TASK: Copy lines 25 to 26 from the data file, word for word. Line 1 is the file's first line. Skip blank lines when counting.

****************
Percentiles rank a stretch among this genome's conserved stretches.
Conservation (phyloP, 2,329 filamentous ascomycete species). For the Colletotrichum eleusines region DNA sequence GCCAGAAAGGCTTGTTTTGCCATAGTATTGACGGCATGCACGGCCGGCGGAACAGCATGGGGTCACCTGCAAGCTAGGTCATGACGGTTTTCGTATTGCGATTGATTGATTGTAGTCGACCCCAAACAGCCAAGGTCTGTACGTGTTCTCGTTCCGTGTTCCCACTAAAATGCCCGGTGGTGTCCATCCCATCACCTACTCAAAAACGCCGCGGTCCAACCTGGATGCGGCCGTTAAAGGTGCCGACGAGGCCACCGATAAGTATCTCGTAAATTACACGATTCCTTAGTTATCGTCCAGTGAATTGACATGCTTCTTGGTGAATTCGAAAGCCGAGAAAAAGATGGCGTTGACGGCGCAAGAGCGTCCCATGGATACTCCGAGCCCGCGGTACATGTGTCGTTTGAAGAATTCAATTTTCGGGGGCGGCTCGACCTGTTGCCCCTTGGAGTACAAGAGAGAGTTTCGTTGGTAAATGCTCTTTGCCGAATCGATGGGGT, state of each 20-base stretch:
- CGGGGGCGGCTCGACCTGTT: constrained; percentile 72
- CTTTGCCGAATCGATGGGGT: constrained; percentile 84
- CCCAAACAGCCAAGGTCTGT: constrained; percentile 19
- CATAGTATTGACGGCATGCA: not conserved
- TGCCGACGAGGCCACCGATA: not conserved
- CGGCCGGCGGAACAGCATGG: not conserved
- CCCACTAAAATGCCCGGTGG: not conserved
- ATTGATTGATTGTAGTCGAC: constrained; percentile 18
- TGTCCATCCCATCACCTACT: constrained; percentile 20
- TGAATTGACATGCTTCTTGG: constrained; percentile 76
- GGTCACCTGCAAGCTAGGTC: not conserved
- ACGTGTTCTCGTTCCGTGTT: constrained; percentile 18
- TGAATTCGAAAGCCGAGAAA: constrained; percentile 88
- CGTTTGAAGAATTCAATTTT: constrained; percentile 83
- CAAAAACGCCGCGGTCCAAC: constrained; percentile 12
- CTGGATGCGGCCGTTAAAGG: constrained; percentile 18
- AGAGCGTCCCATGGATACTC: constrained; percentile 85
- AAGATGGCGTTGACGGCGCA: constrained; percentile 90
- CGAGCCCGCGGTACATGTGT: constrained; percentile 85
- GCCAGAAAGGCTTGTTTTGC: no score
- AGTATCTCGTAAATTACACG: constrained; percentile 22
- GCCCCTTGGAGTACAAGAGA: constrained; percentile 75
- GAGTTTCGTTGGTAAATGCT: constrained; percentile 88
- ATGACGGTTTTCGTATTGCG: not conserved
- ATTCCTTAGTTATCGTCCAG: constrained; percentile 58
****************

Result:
- GAGTTTCGTTGGTAAATGCT: constrained; percentile 88
- ATGACGGTTTTCGTATTGCG: not conserved